A group of five academicians and researchers filed a petition in the Supreme Court seeking guidelines to govern the seizure and examination of personal digital devices and their contents by investigation agencies in the country, Bar and Bench reported on Monday. The petitioners argued that tampering with or damaging research data can result in a considerable and irreplaceable loss.
The Supreme Court has agreed to look into this plea and directed the Central government to respond within four weeks. It also sought more information on guidelines issued by other countries on this subject matter.
The petition was submitted by Ram Ramaswamy, former JNU professor, Sujata Patel, professor at Savitribai Phule Pune University, Madhava Prasad, professor of Cultural Studies at the English and Foreign Languages University, Mukul Kesavan, professor of Modern Indian history at Jamia Millia Islamia, and Deepak Malghan, theoretical ecological economist.
The petitioners argued that investigative agencies like the Central Bureau of Investigation (CBI) and National Investigation Agency (NIA) have unguided power to take possession of devices that “contain much if not all of a citizen’s personal and professional life”. In the recent past, several such devices have been seized from people from the academic field, the report added.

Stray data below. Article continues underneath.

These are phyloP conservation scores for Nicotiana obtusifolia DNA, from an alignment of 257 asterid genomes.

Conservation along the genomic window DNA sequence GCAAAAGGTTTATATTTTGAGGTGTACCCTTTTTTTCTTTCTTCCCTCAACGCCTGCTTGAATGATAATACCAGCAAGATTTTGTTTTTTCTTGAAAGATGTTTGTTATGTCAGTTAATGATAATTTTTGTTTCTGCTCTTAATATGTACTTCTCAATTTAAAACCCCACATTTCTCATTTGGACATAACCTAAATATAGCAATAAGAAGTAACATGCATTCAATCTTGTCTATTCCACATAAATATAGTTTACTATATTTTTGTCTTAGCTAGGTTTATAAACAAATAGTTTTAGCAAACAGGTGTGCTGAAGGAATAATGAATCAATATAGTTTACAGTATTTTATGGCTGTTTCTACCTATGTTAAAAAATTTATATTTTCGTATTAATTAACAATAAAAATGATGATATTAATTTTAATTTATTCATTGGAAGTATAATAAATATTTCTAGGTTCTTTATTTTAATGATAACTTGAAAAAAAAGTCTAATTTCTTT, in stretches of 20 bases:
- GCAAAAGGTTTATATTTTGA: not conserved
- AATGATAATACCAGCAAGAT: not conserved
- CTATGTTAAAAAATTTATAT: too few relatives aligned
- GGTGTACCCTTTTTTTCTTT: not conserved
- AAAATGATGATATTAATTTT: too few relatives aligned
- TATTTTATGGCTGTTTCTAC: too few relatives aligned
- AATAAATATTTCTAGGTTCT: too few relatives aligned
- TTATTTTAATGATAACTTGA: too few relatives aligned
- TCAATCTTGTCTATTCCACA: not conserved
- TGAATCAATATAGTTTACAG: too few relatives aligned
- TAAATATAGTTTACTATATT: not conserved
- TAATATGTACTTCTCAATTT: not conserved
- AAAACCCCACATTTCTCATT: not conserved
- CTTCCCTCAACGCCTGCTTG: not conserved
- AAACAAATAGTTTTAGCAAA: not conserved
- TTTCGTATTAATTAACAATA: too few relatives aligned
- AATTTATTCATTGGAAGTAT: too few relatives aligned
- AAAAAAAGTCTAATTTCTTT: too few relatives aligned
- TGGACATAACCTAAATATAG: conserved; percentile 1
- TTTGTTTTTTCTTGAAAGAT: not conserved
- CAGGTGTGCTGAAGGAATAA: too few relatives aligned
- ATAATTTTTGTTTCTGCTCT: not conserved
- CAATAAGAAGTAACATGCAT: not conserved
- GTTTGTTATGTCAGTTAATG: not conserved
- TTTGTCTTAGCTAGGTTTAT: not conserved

“The academic community does and stores its research and writing in the electronic or digital medium, and the threat of damage, distortion, loss or premature exposure of academic or literary work in the event of seizure of electronic devices is considerable,” the petition stated.
The plea states that currently device seizures are only substantiated with a memo merely mentioning the device has been seized and does not provide any details on what information is sought from the device given that such personal devices usually contain a trove of information, much of which would not be of concern to the investigating agency.
Apart from the Central Board of Direct Taxes’s manual referencing this subject, no one, including the CBI, NIA, or police have any protocol regarding this subject, the petition stated.
The petitioners further told the court that a copy of the content seized must remain with the accused in a form that cannot be modified. The petitioners cited Article 15(1)(c) of the International Covenant on Economic, Social and Cultural Rights ratified by India, which binds parties to protect the moral and material interest in any scientific, literary or artistic work, to support their plea.
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